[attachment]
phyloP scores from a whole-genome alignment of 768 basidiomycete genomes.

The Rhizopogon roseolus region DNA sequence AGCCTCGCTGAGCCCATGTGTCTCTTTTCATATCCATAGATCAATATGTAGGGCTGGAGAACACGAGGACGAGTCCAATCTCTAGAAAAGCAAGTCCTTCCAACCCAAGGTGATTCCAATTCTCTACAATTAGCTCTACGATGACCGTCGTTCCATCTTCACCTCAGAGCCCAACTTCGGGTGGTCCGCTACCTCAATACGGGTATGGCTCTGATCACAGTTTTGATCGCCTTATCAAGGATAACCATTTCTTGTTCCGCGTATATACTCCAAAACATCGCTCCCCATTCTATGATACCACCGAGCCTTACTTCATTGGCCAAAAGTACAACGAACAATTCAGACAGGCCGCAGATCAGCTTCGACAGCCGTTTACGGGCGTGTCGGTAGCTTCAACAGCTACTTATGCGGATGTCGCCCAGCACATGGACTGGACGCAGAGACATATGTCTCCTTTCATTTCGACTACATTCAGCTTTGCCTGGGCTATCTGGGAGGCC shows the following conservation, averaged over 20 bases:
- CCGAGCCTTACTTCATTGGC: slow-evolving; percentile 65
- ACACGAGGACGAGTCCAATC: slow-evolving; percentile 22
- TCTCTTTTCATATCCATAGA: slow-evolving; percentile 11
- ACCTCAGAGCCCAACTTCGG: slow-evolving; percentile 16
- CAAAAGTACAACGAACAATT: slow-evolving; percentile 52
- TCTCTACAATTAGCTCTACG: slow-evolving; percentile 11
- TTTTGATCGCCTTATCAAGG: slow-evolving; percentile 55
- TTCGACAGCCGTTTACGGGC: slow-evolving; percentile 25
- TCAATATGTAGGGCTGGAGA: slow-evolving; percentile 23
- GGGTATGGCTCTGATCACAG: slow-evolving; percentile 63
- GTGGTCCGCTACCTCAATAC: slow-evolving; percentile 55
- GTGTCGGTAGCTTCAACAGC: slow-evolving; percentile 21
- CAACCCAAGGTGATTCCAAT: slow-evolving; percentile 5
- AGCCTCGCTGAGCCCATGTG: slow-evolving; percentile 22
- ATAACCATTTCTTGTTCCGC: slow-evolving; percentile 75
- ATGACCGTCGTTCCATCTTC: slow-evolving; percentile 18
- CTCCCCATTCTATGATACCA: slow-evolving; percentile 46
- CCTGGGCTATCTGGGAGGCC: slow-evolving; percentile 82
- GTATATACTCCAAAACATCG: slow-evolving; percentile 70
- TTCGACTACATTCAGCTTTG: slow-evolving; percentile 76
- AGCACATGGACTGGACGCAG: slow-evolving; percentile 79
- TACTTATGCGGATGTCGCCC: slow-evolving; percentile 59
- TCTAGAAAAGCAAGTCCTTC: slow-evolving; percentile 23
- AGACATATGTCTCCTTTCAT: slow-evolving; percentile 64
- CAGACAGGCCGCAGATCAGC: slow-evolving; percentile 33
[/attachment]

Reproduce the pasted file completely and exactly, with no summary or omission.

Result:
phyloP scores from a whole-genome alignment of 768 basidiomycete genomes.

The Rhizopogon roseolus region DNA sequence AGCCTCGCTGAGCCCATGTGTCTCTTTTCATATCCATAGATCAATATGTAGGGCTGGAGAACACGAGGACGAGTCCAATCTCTAGAAAAGCAAGTCCTTCCAACCCAAGGTGATTCCAATTCTCTACAATTAGCTCTACGATGACCGTCGTTCCATCTTCACCTCAGAGCCCAACTTCGGGTGGTCCGCTACCTCAATACGGGTATGGCTCTGATCACAGTTTTGATCGCCTTATCAAGGATAACCATTTCTTGTTCCGCGTATATACTCCAAAACATCGCTCCCCATTCTATGATACCACCGAGCCTTACTTCATTGGCCAAAAGTACAACGAACAATTCAGACAGGCCGCAGATCAGCTTCGACAGCCGTTTACGGGCGTGTCGGTAGCTTCAACAGCTACTTATGCGGATGTCGCCCAGCACATGGACTGGACGCAGAGACATATGTCTCCTTTCATTTCGACTACATTCAGCTTTGCCTGGGCTATCTGGGAGGCC shows the following conservation, averaged over 20 bases:
- CCGAGCCTTACTTCATTGGC: slow-evolving; percentile 65
- ACACGAGGACGAGTCCAATC: slow-evolving; percentile 22
- TCTCTTTTCATATCCATAGA: slow-evolving; percentile 11
- ACCTCAGAGCCCAACTTCGG: slow-evolving; percentile 16
- CAAAAGTACAACGAACAATT: slow-evolving; percentile 52
- TCTCTACAATTAGCTCTACG: slow-evolving; percentile 11
- TTTTGATCGCCTTATCAAGG: slow-evolving; percentile 55
- TTCGACAGCCGTTTACGGGC: slow-evolving; percentile 25
- TCAATATGTAGGGCTGGAGA: slow-evolving; percentile 23
- GGGTATGGCTCTGATCACAG: slow-evolving; percentile 63
- GTGGTCCGCTACCTCAATAC: slow-evolving; percentile 55
- GTGTCGGTAGCTTCAACAGC: slow-evolving; percentile 21
- CAACCCAAGGTGATTCCAAT: slow-evolving; percentile 5
- AGCCTCGCTGAGCCCATGTG: slow-evolving; percentile 22
- ATAACCATTTCTTGTTCCGC: slow-evolving; percentile 75
- ATGACCGTCGTTCCATCTTC: slow-evolving; percentile 18
- CTCCCCATTCTATGATACCA: slow-evolving; percentile 46
- CCTGGGCTATCTGGGAGGCC: slow-evolving; percentile 82
- GTATATACTCCAAAACATCG: slow-evolving; percentile 70
- TTCGACTACATTCAGCTTTG: slow-evolving; percentile 76
- AGCACATGGACTGGACGCAG: slow-evolving; percentile 79
- TACTTATGCGGATGTCGCCC: slow-evolving; percentile 59
- TCTAGAAAAGCAAGTCCTTC: slow-evolving; percentile 23
- AGACATATGTCTCCTTTCAT: slow-evolving; percentile 64
- CAGACAGGCCGCAGATCAGC: slow-evolving; percentile 33